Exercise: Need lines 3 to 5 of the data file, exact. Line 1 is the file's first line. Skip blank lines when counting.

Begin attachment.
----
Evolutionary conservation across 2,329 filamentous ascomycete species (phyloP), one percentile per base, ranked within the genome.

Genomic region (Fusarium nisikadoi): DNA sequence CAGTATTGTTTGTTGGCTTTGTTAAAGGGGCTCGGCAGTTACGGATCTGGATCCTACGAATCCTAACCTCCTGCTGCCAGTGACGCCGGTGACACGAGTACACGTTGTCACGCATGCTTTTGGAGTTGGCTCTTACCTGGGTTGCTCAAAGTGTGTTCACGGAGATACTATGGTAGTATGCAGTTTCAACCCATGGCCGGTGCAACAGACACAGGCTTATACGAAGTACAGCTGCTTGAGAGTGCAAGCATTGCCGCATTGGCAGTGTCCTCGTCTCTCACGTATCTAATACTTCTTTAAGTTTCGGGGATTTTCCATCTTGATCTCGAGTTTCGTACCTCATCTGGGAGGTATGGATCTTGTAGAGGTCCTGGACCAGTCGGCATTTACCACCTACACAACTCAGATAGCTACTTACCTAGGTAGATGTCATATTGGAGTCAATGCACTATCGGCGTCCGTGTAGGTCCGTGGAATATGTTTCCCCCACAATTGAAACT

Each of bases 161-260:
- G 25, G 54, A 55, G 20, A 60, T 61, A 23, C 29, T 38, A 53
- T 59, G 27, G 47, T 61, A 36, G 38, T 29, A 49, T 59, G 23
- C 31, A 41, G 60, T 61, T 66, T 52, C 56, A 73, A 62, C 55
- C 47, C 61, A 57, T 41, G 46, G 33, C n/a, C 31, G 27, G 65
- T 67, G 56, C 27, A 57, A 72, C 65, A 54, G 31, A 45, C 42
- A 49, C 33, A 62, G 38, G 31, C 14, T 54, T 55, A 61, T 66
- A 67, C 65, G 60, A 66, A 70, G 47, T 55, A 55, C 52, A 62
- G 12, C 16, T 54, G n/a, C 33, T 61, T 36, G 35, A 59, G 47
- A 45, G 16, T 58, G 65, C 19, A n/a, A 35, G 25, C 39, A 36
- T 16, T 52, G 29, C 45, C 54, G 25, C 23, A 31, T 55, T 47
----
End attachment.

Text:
Each of bases 161-260:
- G 25, G 54, A 55, G 20, A 60, T 61, A 23, C 29, T 38, A 53
- T 59, G 27, G 47, T 61, A 36, G 38, T 29, A 49, T 59, G 23